Simulation training for embryo transfer: findings from the American Society for Reproductive Medicine Embryo Transfer Certificate Course

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Authors:

Sarah D. Ramaiah, M.S.Ed., Keith A. Ray, B.A., Richard H. Reindollar, M.D. 

Abstract:

Objective

To assess the value of the American Society for Reproductive Medicine Embryo Transfer Certificate Course in confidence and skill building for performing a live embryo transfer (ET).


Design

Prospective cohort study.


Setting

Two-day simulation workshops of reproductive endocrine and infertility (REI) fellows from American Board of Obstetrics and Gynecology–approved training programs, using four different uterine models (A–D).


Patient(s)

None.


Intervention(s)

Didactic and hands-on simulation training program.


Main Outcome Measure(s)

Primary outcomes included ET simulation scores of all exercises analyzed at various points of the training and self-assessed confidence before and after the completion of the Embryo Transfer Certificate Course based on a 6-point Likert scale and association of both with extent of prior live ET experience and year of fellowship.


Result(s)

Data were collected for 78 REI fellows who completed the Embryo Transfer Certificate Course and demonstrated significant improvements in both skill and confidence. The data for a subset of 58 fellows who performed five direct transfers on both Embryo Transfer Certificate Course uterine models A and B demonstrated significant overall improvement in ET simulation scores between the first and fifth direct transfers. A separate data subset of 57 fellows who performed five afterload transfers for each exercise on all four uterine models demonstrated differences in difficulty among them. Embryo transfer simulation using the uterine A model was consistently the easiest. The ET simulation scores for fellows using the uterine B and C models showed a progressive and significant increase across the five afterload ETs. When using the uterine D model, ET simulation scores increased significantly between the first and second transfers but remained at the same level for the remaining three transfers. Except for uterus A, a significant increase in ET simulation scores between the first and last transfers was observed for fellows overall in all afterload transfers and for those fellows with <50 prior live transfers. Data for all 78 fellows demonstrate a significant gain of self-confidence for all parameters, with the highest overall increase (78%) observed for first-year fellows as well as for fellows of any year with no prior live transfer experience (109%). Fellows with the largest number of prior live ET experience started with higher confidence, which also increased significantly, although they had a lower gain in confidence compared with fellows with less experience.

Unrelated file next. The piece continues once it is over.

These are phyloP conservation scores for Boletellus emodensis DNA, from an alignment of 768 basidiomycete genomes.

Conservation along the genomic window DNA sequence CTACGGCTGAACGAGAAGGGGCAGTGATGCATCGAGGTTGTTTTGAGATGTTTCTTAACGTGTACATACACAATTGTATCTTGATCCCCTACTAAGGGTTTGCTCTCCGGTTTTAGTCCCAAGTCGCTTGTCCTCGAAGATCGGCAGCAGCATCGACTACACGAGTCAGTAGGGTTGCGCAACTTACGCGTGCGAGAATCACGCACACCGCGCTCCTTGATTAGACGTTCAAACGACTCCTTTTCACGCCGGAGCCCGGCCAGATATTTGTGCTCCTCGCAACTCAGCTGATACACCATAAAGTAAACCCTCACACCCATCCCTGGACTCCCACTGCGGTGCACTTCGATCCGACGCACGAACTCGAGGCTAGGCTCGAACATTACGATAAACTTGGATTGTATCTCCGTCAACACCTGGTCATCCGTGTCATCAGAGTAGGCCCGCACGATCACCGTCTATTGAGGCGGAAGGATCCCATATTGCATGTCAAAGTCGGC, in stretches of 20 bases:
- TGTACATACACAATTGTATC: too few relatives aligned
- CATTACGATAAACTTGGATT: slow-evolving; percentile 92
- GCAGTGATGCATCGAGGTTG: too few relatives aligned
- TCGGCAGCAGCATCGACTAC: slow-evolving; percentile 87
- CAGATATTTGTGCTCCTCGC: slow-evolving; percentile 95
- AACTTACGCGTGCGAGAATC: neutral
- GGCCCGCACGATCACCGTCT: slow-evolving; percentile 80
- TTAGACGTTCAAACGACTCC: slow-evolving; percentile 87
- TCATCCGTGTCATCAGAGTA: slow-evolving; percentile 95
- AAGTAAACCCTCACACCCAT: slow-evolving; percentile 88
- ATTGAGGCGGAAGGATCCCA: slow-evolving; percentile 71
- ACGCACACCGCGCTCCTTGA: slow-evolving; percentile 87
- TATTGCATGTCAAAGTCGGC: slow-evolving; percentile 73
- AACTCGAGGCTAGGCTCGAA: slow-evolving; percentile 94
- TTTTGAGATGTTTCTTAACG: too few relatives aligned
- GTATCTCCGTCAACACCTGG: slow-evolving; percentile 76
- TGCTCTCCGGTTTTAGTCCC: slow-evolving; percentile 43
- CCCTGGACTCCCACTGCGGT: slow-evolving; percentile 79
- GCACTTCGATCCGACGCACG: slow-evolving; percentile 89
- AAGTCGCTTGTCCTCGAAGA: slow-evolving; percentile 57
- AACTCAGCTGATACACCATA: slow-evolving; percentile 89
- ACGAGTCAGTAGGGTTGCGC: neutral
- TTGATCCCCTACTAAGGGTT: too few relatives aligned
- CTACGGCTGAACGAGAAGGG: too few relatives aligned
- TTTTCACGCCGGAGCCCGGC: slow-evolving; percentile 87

Conclusion(s)

The American Society for Reproductive Medicine Embryo Transfer Certificate Course data analysis demonstrates the effectiveness of simulator-based ET training for REI fellows across the 3 years of training, regardless of prior experience with live ET.

Fertility and Sterility

Editorial Office, American Society for Reproductive Medicine

Fertility and Sterility® is an international journal for obstetricians, gynecologists, reproductive endocrinologists, urologists, basic scientists and others who treat and investigate problems of infertility and human reproductive disorders. The journal publishes juried original scientific articles in clinical and laboratory research relevant to reproductive endocrinology, urology, andrology, physiology, immunology, genetics, contraception, and menopause. Fertility and Sterility® encourages and supports meaningful basic and clinical research, and facilitates and promotes excellence in professional education, in the field of reproductive medicine.

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